I went to a client the other day to run a 'Report Writing' course and we discussed “House Style”, including the font choice for audit reports. They were, like many large organisations, very clear on what was and what was not acceptable. I was delighted to hear that their choice fitted with the research I had done several years ago, but before I tell you what it was, let’s discuss the options.
For those of us who don’t deal in fonts every day, the number of fonts on offer can seem overwhelming – but it doesn’t have to be.
Fonts generally fall into two categories – serif and sans serif. Those with small projecting features are known as serifs. Examples include Times New Roman, Garamond and Bookman Old Style.
Fonts that lack these small projecting features are called sans serif (from the French for ‘without’). Arial, Helvetica and Verdana are the most common. They’re usually used online, but are becoming increasingly acceptable in printed materials.
The generally accepted wisdom is that “serifed” typefaces are better for printed material, because the serifs guide the reader’s eye along the line.
However, as the eye doesn’t travel in a smooth line when reading, but in quick jumps known as ‘saccades’, this argument is questionable. In fact, it’s so traditional to use serif style fonts for printed material that using sans serif can be a statement of modernity.
It is worth noting that serif fonts aren’t usually used for text intended to be read on screen because on lower-resolution screens the serifs can look fuzzy and inhibit readability. That said, I have heard that some serif fonts, like Georgia, have been specifically designed to display well even on low-resolution screens.
So, based on what I have said so far, are serif fonts more readable than sans serif, or is it the other way round?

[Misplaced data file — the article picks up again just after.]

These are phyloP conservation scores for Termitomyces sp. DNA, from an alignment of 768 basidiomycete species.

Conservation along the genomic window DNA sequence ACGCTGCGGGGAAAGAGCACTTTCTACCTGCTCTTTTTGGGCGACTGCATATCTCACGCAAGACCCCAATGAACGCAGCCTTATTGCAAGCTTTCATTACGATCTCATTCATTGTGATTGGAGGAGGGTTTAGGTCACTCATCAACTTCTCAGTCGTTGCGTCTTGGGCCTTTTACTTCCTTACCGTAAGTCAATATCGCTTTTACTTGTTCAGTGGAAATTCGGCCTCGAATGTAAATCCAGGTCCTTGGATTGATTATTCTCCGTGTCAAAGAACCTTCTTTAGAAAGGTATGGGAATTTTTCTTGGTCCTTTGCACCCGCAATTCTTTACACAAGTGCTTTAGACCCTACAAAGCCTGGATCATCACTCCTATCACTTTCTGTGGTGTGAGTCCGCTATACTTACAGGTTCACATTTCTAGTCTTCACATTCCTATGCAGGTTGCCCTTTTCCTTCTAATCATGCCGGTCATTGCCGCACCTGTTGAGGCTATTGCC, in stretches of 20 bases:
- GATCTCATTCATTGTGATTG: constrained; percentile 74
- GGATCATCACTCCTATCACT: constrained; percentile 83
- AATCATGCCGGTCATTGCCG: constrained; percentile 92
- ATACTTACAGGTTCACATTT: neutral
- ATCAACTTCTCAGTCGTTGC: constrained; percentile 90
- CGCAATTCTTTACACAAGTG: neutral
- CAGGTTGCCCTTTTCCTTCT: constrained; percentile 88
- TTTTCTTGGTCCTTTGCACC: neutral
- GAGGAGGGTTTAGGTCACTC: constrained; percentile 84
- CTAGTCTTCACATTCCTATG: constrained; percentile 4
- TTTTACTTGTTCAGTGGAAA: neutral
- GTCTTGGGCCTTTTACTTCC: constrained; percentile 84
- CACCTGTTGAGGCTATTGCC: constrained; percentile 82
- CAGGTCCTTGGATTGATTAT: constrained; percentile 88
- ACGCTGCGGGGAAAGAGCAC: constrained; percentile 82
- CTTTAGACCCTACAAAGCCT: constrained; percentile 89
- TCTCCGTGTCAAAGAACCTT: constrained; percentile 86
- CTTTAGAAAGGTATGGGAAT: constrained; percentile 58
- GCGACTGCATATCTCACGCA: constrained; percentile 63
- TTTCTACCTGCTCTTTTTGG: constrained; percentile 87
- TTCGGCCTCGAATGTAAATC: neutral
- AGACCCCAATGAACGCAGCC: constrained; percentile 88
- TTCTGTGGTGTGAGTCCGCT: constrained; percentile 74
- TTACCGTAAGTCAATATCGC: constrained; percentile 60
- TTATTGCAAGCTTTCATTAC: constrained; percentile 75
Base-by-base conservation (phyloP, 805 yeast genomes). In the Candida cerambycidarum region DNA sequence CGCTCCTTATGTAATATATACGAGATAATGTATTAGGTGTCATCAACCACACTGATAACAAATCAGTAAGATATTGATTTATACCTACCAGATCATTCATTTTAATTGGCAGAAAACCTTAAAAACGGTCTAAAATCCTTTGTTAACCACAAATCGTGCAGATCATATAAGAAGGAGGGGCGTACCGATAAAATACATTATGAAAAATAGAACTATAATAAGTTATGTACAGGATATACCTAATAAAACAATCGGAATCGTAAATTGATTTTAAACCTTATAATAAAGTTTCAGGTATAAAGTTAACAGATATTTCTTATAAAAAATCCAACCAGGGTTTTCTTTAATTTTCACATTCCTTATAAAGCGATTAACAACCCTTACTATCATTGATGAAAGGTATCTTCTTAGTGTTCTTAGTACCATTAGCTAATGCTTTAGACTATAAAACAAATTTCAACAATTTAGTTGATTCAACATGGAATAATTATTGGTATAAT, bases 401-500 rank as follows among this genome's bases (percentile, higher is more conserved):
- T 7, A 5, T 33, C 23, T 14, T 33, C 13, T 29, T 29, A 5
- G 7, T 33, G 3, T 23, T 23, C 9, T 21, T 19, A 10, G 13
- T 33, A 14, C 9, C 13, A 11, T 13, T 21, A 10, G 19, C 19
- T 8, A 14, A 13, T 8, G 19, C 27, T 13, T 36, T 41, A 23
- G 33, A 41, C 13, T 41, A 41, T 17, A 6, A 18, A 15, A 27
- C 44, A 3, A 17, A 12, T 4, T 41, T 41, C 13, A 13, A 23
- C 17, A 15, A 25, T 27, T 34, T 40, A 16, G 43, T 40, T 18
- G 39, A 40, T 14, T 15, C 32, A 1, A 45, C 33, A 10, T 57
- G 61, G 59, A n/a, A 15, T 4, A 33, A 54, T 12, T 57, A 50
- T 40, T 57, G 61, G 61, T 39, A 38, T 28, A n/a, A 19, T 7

Apparently not, most editors have their own preferences and studies into readability generally indicate there is little or no difference.
However, when it comes to an audit report we need to consider our stakeholders, so reader expectation does have an impact on readability. If you send someone a 50-page report in a sans serif font and they are unfamiliar with that, you may well cause yourself a problem before you start. We all know how difficult it is to get a report accepted, so you don’t want the reader on the offensive before you start.
On the other hand, people don’t expect to read newspaper-style fonts online. It’s worth noting that as the quality and resolution of computer screens increases, this distinction is likely to fade.
Some people suggest that fonts often look their best when paired, where one is used for headlines and another for body text. I disagree, in a report I would always tend to use the same font overall. I might vary the size of the text for headings and very occasionally might use italics but I never change within the report, to my mind it causes mental confusion, suggests perhaps you are trying to make a point without saying something.
The final decision is a matter of judging which one looks the best for your report and of course the Corporate Standard. You may have no choice in what you use but I hope that you will give it some thought, we all want our reports to have more impact.
After all this you may well still be wondering what the client’s choice of font was and why I was pleased to hear it. The answer was “Verdana”.
A sans serif font, with a hint of modernity, it has the benefit of being clear both on the hard copy page as well as being crystal clear on computer screens. It also transfers from word documents to websites and the internet without problems.
My research in 2013 came up with this as the answer for the font we should use both for our new website as well as the course material we gave to delegates and I continue to use it to this day. The client by the way was the FCA, the lead regulator in the UK, certainly a standard to follow.
Article by Chris Hollands, a director of TomJak Ltd, a company which specialises in audit training and consultancy